Florida has the most coastline out of any state in the contiguous United States, with nearly 8,500 miles of coastline on the Atlantic Ocean and Gulf of Mexico. Most Florida residents have likely heard the term “maritime law” or “admiralty law,” and many correctly assume that this area of law has to do with the issues that arise on the navigable waters of the United States. However, maritime law is a unique and esoteric area of the law that only a select few partitioners, attorneys who regularly specialize in the field of maritime law, truly understand. This post will explain a few of the basics of maritime law.
First, maritime law and admiralty law are interchangeable terms that refer to the body of law that governs most legal issues that arise from or relate to marine casualties, including personal injury claims, on the navigable waters or a vessel in navigation. A general misnomer is that all maritime law claims must be brought in Federal Court. This not the case. Under the Savings to Suitors clause, a personal injury plaintiff – say for example a Jones Act seaman or a cruise ship passenger can elect to bring suit in State Court, plead the clam is governed by maritime law and request a jury. Therefore, state and federal courts share concurrent jurisdiction to hear certain maritime claims, while other must be filed in federal court. The option of suing in state court has been happening less and less these for several years now at least with regard to claims brought by cruise ship passengers and Jones Act seaman employed aboard cruise ships. Why?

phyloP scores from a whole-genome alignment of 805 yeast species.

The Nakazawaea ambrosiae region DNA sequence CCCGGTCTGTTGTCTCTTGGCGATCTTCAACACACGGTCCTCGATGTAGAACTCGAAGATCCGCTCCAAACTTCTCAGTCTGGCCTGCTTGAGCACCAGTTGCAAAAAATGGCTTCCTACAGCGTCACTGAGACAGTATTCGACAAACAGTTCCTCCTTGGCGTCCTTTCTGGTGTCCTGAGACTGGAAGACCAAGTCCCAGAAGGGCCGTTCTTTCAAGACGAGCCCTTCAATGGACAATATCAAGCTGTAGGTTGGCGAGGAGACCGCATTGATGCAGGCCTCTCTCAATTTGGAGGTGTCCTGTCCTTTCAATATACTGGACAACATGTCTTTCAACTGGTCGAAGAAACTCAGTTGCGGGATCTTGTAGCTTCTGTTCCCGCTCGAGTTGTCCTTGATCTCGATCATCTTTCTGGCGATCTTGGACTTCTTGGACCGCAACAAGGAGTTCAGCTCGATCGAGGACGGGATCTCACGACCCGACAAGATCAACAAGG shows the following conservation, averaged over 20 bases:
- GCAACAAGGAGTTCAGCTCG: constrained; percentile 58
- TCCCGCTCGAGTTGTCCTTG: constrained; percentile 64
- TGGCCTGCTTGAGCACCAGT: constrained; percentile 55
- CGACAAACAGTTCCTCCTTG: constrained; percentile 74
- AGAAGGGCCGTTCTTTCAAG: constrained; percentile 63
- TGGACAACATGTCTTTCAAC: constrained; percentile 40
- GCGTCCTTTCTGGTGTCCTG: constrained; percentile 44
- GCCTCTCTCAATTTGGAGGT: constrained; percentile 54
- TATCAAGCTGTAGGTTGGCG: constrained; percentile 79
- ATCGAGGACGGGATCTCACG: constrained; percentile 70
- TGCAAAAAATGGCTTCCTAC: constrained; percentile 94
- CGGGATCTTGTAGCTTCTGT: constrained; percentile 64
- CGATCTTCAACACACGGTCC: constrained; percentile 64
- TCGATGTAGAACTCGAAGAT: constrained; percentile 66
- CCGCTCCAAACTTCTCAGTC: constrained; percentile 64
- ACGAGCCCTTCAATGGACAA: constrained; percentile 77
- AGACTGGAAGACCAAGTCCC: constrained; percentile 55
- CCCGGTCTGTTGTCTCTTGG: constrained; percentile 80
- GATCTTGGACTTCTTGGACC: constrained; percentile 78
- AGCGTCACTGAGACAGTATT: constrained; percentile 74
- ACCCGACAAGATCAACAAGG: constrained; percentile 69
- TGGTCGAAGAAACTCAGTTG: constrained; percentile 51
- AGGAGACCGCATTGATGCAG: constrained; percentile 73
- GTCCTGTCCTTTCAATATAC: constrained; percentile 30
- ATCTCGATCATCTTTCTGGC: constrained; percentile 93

Firstly, Cruise Lines for sometime now have included within their ticket contract a “forum selection clause.” This clause mandates that if you sue the Cruise Line you must do so in the location and particular court selected by the Cruise Lines. In the case of Carnival, Norwegian and Royal Caribbean, these Cruise Lines have designated suit must be filed in the Federal Court for the Southern District of Florida. Secondly, Jones Act Seaman for many, many years could sue in State Court under the Savings to Suitor’s clause, mentioned above. Cruise Lines seeking to deprive the seaman of a jury trial have for years now inserted a mandatory arbitration clause into the crew member’s employment contract. The arbitration provision deprives the crew member of a right to a jury trial which he previously enjoyed un the Savings to Suitor’s clause.